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  1. Harminder S Dua,
  2. Arun D Singh

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Continuing medical education for BJO readers

The BJO has joined forces with the Cleveland Clinic to offer certified continuing medical education (CME) credits. Readers will be able to claim credit towards the American Medical Association Physician's Recognition Award (AMA PRA category 1 credit) for each module they pass. We hope you will try this new approach to online continuing medical education and that you will give us your feedback, so that we too can continue to improve on what we provide ( (See page 1299)

Aqueous humour penetration of moxifloxocin and gatifloxacin eye drops

Güngnör et al compared the aqueous humour penetration of moxifloxacin 0.5% and gatifloxacin 0.3% eye drops. Ninety-seven patients were randomly divided into two treatment groups. All patients received the topical antibiotics four times per day for 2 days prior to phacoemulsification. Patients in each group were further subdivided to receive additional doses of antibiotic drops as two drops 30 min apart versus four drops 10 min apart 1 h prior to the surgery. At the beginning of surgery, 0.1 ml of aqueous humour was aspirated and the concentrations were analysed by high-performance liquid chromatography. Moxifloxacin, given in the same dosage, penetrated the aqueous humour better then gatifloxacin. The penetration of both antibiotics increased significantly when the dosage was doubled. In addition, mutant prevention concentration (MPC) for common pathogens was achieved with moxifloxacin (four doses 1 h prior to surgery) whereas gatifloxacin could only achieve minimum inhibitory concentration (MIC) at the same dose. (See page 1272)

Agreement to detect glaucomatous visual field progression

Iester et al examined the level of agreement among nine clinicians in assessing progressive deterioration in visual field using three different methods of analysis (‘overview printouts’ (HFA OP), Guided Progression Analysis (GPA) and GPA2). The presence of stability or progression of each field series was judged by considering the first two baseline visual field examinations and the behaviour of the glaucomatous defect over time. The inter-observer agreement (k statistic) was 0.65 for HFA OP, 0.54 for GPA and 0.70 for GPA2. The authors conclude that the agreement even between expert clinicians is moderate. The agreement was highest with GPA2 but the difference with other methods was not significant. (See page 1276)

Meta-analysis of vitrectomy with or without intravitreal bevacizumab pretreatment for severe diabetic retinopathy

Zhao et al examined possible benefits of intravitreal bevacizumab (IVB) pretreatment in vitrectomy for severe diabetic retinopathy by performing a comprehensive literature search using the Cochrane Collaboration methodology to identify randomised controlled trials and comparative studies of vitrectomy with or without IVB pretreatment. Six randomised controlled trials and one comparative study was identified (142 eyes). Meta-analyses revealed that the incidence of intraoperative bleeding, frequency of endodiathermy, surgical time, blood reabsorption time, and recurrent VH were significantly less in the IVB group. In addition, final best-corrected visual acuity was significantly better in the IVB group than the controls. (See page 1216)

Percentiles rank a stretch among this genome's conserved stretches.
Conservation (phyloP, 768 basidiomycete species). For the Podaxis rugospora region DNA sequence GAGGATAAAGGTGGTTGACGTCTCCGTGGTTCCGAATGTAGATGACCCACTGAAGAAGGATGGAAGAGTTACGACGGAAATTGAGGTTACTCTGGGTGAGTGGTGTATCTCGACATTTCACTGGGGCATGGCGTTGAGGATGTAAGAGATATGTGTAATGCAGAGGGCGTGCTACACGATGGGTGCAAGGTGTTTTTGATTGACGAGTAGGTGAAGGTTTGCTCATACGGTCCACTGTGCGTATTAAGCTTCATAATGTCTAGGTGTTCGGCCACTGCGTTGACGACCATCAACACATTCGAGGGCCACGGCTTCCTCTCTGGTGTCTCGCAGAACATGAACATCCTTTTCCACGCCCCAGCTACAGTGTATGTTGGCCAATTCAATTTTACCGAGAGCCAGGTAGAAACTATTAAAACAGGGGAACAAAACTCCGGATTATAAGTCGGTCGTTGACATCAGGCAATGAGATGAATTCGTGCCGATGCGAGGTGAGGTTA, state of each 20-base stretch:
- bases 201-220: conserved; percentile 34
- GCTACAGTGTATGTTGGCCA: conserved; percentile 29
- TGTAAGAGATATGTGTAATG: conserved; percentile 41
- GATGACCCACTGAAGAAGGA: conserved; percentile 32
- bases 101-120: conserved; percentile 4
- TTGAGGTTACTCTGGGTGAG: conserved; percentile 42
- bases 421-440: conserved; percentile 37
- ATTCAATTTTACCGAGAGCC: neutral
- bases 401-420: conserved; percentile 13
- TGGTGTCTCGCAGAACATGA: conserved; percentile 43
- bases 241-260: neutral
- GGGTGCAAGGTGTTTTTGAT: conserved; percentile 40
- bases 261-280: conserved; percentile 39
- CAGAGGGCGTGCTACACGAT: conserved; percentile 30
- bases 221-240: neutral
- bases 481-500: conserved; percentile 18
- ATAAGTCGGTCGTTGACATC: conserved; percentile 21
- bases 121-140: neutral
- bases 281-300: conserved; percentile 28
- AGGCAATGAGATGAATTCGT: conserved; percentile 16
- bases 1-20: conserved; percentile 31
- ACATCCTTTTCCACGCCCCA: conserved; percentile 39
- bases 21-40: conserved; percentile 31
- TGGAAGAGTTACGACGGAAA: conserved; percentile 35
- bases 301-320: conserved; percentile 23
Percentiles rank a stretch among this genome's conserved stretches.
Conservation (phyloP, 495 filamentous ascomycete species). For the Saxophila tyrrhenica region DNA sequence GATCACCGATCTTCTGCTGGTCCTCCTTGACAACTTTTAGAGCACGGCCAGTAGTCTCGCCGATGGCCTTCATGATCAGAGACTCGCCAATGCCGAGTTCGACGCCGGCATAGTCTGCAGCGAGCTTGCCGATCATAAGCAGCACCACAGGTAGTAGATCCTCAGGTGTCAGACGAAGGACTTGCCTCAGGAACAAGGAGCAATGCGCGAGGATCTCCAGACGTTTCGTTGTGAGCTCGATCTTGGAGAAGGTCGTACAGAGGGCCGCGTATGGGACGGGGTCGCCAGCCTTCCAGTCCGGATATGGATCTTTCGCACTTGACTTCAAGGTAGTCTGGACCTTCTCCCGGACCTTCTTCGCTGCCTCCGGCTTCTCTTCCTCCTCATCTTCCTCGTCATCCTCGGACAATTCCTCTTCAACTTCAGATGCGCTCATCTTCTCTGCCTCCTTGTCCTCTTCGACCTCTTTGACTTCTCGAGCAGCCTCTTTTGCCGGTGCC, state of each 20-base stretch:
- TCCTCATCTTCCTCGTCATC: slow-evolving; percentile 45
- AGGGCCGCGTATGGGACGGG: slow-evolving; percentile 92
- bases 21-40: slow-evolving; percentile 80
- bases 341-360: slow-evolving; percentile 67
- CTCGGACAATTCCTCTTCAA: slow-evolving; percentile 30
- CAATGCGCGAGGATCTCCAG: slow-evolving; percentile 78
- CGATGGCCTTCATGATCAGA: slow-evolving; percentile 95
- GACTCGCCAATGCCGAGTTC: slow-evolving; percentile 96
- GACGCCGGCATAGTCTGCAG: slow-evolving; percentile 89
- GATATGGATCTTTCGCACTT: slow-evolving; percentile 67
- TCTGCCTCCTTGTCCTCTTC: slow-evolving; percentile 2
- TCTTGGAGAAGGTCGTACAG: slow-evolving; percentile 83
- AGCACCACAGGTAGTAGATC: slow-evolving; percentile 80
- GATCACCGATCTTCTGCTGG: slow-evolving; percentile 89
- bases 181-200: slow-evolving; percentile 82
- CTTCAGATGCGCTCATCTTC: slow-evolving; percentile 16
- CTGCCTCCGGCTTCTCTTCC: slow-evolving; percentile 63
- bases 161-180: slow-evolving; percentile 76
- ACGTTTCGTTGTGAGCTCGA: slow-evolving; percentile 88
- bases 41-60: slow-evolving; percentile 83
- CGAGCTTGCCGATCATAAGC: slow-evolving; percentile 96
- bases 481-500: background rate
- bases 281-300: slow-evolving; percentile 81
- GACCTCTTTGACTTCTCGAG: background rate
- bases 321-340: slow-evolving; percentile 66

Retinal detachment repair by vitrectomy

Wickham et al devised a simple formula to estimate risk of failure and PVR (within 6 months) following primary retinal detachment repair by vitrectomy. Preoperative risk factors of 641 patients for surgical failure were identified and a multiple variable logistic regression model developed. Further analyses were performed to devise a simple points system to produce risk estimates of failure. Previous lens extraction, grade C PVR, and extent of detachment were risk factors related to failure. Vitreous haemorrhage, presence of pre operative grade C PVR, and extent of detachment were identified as risk factors related to failure due to PVR. There was good agreement between risk estimates produced by the points system and those calculated directly using a multivariate regression model. This points system may help select appropriate surgical approaches and stratify cases for research and surgical training. (See page 1234)

C reactive protein and complement factor H in aged human eyes

Bhutto et al examined the immunolocalisation of CRP and CFH in aged human donor eyes (n=10; mean age 79 years) and eyes with AMD (n=18; mean age 83 years). Alkaline phosphatase immunohistochemistry was performed using polyclonal antibodies against CRP and CFH on cryopreserved tissue sections from disc/ macular blocks. Three independent masked observers scored the slides. In aged eyes, the retinal pigment epithelium/Bruch's membrane/choriocapillaris (RPE/BrM/CC) complex including intercapillary septa (ICS) had the most prominent immunostaining for CRP and CFH. In contrast, CFH was significantly lower in BrM/CC/ICS complex of AMD choroids than in controls. CRP and CFH were significantly reduced in BrM/CC/ICS complex in geographical atrophy. Drusen and basal laminar deposits were intensely positive for CRP and CFH. This study supports the hypothesis that inflammation and immune-mediated mechanisms are involved in the pathogenesis of AMD. (See page 1323)

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